Ardenwolf had a very pointed observation:
Some people always wish you the best . . . just so long as you don't succeed first.
On Wednesday, the question was from an author who was having less success on querying book two than book one, and wondered if the subject was just "too weird."
I reminded the writer that rejection (or in too many cases just silence) isn't anything but no. don't read more in to it.
Donnaeve pointed out the limits of that answer:
This answer reminds me of what another writer said to me while I was on submission; "Silence doesn't mean yes, and it doesn't mean no. It's just silence."
Which is fine - until you start to chew the tips off your fingers with worry.
Lucie Witt had some good ideas here:
Sounds like this could be a query issue (if you've truly polished your novel)?
Things that have helped my query writing skills:
Read all the query shark archives and take notes.
Have someone who knows nothing about your book crit your query.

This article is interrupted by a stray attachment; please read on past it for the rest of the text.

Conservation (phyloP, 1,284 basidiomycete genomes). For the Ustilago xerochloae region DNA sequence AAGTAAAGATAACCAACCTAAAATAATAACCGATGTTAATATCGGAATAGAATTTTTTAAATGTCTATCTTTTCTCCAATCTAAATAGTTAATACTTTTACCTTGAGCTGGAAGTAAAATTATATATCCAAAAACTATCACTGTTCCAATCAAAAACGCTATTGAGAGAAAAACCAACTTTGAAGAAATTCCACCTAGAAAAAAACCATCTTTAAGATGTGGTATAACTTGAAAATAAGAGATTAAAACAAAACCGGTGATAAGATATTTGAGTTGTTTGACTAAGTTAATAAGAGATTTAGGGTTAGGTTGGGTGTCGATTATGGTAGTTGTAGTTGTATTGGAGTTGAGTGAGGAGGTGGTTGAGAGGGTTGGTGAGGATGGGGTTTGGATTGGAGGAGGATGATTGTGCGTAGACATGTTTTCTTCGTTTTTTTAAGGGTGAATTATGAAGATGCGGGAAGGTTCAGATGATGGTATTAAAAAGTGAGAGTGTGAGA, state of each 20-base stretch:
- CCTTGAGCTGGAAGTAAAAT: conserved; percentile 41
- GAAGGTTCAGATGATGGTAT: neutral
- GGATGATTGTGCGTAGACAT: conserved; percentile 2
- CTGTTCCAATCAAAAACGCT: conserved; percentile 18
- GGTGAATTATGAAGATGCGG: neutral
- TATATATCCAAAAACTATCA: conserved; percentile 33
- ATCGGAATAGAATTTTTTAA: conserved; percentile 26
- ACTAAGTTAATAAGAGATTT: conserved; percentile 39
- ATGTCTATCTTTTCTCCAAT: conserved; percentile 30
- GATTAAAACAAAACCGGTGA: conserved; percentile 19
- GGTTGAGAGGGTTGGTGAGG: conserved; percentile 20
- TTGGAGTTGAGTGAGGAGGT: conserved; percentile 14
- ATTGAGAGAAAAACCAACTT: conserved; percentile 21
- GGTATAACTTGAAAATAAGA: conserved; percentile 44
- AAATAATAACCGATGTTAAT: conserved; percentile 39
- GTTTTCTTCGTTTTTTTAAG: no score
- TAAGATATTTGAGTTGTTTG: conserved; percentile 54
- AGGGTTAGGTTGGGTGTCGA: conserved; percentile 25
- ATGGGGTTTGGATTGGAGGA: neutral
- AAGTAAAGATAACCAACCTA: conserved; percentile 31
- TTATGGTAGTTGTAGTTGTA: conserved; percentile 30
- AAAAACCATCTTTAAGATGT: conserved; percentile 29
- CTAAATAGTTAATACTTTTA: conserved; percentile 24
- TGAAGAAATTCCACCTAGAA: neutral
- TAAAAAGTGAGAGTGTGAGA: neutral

If funds allow, take advantage of professional query crits. These can be as low as $15-$25 and sometimes even include first page.
And I like what E.M.Goldsmith had to say as well:
Also, if your book truly is odd, it may take a bit longer to find a home. Some rejections are only about the right fit. Keep at it. Our own Julie Weathers returned from Surrey with the oft forgotten pearl that it may take 100 or more queries to get that one agent. Persevere. You will get there.
And I love odd novels. Cormac McCarthy has made his mark by being odd if not entirely bizarre... And terribly dark.
"I've heard I should be getting comments like "I love this but don't know how to sell it" if it's a niche project, but I've never gotten any of those comments."
Maybe you'll get that. MAYBE. But that sounds a lot like the kind of thing that could invite response or even argument from a writer (couldn't you at least try?).
Now I'm really curious--Janet, would you ever tell a querier something like that?
No. At least not in those words. The reason is that the last thing I need is someone splashing that comment all over Facebook, Twitter, or those query tracking sites: she didn't know how to sell this.